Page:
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Pronouncing Ancient Greek for English Speakers
This is a guide to the pronunciation of Ancient Greek, as spoken before 330 BC. Ancient Greek was the language spoken during the 'Classical Era' in Athens, Sparta and the other cities of Greece. In around 330 BC, Alexander the Great conquered the Middle East and Persia and set up a Greek-speaking Empire. A new version of Greek known as Koinë, with a different pronunciation, started to be spoken throughout the Greek world, so this guide should not be used for anything after that date.
In general, the pronunciation of Ancient Greek is simpler than that of Modern Greek. This may be because some of it is a matter of a modern convention, since we don't know exactly what way it was spoken.
The first step is to transliterate the Greek alphabet into Roman spelling. There's a standard method of doing this which is accepted by just about everybody:
|Greek Letter||Roman Letter|
|Σ, σ, ς||s|
- γ before γ, κ, ξ or χ becomes n.
- υ after α, ε or ο becomes u.
Ignore all accents except the rough breathing mark which looks like a backwards apostrophe or a small raised c. Treat this as an h. If it is before or above a vowel, write an h before the vowel. If it is before or above a ρ, write it as rh. The rough breathing mark does not occur before any other consonants.
Don't confuse the rough breathing mark with the smooth breathing mark which looks like an apostrophe. This is silent and should be ignored.
The second step is pronunciation.
Most of the consonants are pronounced exactly as in English, but note the following:
The g is always hard as in garden, never soft as in cage.
s is pronounced unvoiced as in 'hiss', except before b, g, d or m, where it is pronounced voiced as in 'wise'.
z is pronounced zd.
x is pronounced ks even at the start of a word.
r is rolled/trilled as in Spanish or Italian.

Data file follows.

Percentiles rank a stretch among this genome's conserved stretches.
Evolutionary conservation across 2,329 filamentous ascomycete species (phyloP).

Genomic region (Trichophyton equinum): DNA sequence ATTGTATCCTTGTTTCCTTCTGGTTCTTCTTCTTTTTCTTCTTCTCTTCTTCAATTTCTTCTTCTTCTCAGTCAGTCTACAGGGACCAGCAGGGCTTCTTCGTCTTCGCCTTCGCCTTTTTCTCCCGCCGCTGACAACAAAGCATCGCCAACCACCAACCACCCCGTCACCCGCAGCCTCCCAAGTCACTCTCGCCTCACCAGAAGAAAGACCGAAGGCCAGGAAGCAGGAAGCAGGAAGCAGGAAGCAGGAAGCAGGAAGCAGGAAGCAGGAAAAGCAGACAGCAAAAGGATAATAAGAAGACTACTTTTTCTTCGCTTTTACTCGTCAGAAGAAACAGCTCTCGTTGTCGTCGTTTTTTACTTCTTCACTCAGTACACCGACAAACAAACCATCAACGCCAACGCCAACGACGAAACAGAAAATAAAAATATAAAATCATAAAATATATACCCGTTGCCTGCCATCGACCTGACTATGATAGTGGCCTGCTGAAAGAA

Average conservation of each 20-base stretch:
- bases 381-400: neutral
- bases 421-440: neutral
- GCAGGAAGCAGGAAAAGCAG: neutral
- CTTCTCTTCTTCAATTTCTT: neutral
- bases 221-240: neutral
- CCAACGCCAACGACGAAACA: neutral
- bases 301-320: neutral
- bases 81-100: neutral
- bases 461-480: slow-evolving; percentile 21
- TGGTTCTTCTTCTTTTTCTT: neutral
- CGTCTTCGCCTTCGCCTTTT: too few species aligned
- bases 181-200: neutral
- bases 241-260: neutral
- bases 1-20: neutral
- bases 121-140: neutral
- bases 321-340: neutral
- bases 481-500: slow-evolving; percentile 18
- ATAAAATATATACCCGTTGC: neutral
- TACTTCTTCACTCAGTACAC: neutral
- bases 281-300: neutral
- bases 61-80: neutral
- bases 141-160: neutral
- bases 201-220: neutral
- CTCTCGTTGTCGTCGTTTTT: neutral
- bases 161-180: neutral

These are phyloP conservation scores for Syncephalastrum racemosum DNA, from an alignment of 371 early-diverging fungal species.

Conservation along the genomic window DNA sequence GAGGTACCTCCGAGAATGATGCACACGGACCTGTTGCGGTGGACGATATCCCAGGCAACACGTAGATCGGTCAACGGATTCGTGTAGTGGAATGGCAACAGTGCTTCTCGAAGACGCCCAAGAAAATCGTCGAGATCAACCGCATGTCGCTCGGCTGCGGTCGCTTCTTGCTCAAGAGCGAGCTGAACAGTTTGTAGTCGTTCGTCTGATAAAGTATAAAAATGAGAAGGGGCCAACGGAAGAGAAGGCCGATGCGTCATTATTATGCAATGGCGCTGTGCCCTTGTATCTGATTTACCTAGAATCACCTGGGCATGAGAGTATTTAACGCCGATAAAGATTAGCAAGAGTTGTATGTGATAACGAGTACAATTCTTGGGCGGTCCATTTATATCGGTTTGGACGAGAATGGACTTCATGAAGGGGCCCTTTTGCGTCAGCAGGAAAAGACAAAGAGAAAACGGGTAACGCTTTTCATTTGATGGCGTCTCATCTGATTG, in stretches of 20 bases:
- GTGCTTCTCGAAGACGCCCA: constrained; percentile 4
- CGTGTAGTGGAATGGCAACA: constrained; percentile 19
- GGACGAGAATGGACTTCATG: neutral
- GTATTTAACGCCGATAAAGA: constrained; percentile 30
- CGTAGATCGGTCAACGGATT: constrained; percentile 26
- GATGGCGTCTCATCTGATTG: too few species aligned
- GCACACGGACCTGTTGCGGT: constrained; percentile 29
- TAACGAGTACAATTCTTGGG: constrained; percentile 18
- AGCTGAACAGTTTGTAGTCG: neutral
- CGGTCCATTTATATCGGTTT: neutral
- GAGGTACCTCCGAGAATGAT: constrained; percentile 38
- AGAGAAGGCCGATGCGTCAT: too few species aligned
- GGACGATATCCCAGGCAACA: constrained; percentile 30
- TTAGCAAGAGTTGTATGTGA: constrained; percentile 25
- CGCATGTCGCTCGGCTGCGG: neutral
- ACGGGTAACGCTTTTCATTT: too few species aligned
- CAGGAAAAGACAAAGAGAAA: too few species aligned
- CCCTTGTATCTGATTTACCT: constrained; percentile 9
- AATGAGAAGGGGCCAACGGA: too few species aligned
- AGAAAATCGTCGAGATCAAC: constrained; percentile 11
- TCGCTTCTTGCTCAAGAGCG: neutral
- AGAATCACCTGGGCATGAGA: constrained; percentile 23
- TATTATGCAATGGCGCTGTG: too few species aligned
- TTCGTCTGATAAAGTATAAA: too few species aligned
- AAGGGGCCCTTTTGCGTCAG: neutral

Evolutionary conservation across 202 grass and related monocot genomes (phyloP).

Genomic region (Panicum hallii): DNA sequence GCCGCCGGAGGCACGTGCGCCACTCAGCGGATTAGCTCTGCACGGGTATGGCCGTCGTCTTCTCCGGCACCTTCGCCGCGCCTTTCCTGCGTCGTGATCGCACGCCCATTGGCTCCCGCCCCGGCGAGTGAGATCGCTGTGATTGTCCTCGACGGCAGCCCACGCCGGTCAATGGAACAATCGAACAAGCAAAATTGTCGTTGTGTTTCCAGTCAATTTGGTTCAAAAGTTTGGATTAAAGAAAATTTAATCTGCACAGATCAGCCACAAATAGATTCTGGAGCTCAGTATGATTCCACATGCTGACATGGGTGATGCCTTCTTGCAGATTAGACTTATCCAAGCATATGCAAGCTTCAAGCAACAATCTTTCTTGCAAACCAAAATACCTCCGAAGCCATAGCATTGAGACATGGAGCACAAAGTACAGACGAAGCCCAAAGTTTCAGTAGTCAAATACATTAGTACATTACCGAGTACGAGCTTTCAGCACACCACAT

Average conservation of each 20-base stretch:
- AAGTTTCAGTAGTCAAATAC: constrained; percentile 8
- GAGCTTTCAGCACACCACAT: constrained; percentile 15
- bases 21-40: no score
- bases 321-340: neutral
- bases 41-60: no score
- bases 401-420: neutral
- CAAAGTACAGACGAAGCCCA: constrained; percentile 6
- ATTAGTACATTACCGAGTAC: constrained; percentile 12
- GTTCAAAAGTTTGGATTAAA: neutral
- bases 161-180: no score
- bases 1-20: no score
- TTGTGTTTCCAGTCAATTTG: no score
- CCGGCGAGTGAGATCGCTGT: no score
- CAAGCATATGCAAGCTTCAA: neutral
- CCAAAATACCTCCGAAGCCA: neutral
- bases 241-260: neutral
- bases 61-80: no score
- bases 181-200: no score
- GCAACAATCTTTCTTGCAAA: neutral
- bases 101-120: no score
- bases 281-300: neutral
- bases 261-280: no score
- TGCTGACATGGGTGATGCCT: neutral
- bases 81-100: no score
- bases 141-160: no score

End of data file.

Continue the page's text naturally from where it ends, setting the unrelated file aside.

ps is pronounced as two sounds even at the start of a word.
In the aspirated consonants th, ph, ch and rh, ignore the h, as it is very difficult for an English speaker to even hear the 'h' sound, never mind say it. The ch should be pronounced the same as a k.
The pronunciation of the vowels is as follows:
- a as in father
- e as in get
- ê as the 'a' in gate
- i as in ski
- o as in or
- ô as aw in saw
- y is treated as a vowel here. It should be pronounced as the letter u in French, or the letter ü in German. Form your mouth to say the letter e, but without changing the shape of your mouth, say an 'oo' sound.
- ai as in aisle
- ei as in vein
- oi as in oil
- au as ow in cow
- eu as e of get followed by oo
- ou as in soup
Ω ξειν, αγγελλειν Λακεδαιμονιοις ‘οτι τηιδε
κειμεθα, τοις κεινων ‘ρημασι πειθομενοι.
Ô xein angellein Lakedaimoniois hoti têide
keimetha, tois keinôn rhêmasi peithomenoi.
Oh ksayn angellayn Lah-ked-ime-oh-nee-oyss hotee tay-eedeh
kaymetha, toyss kayn-oh-n ray-mah-see pay-thom-en-oy.
Go tell the Spartans, stranger passing by,
that here, obedient to their laws, we lie.
This is the epitaph inscribed on the grave of the 300 Spartans at Thermopylae. It was composed by the poet Simonides (c556 - 468 BC).
Τα τω αυτω ισα και αλληλοις εστιν ισα.
Ta tô auto isa kai allêlois estin isa.
Tah toh owtoh eessa kigh allay-loyss esteen eessa.
Things which are equal to the same thing are also equal to one another.
This is Euclid's 'Common Notion 1', from his great work of mathematics, Elements.
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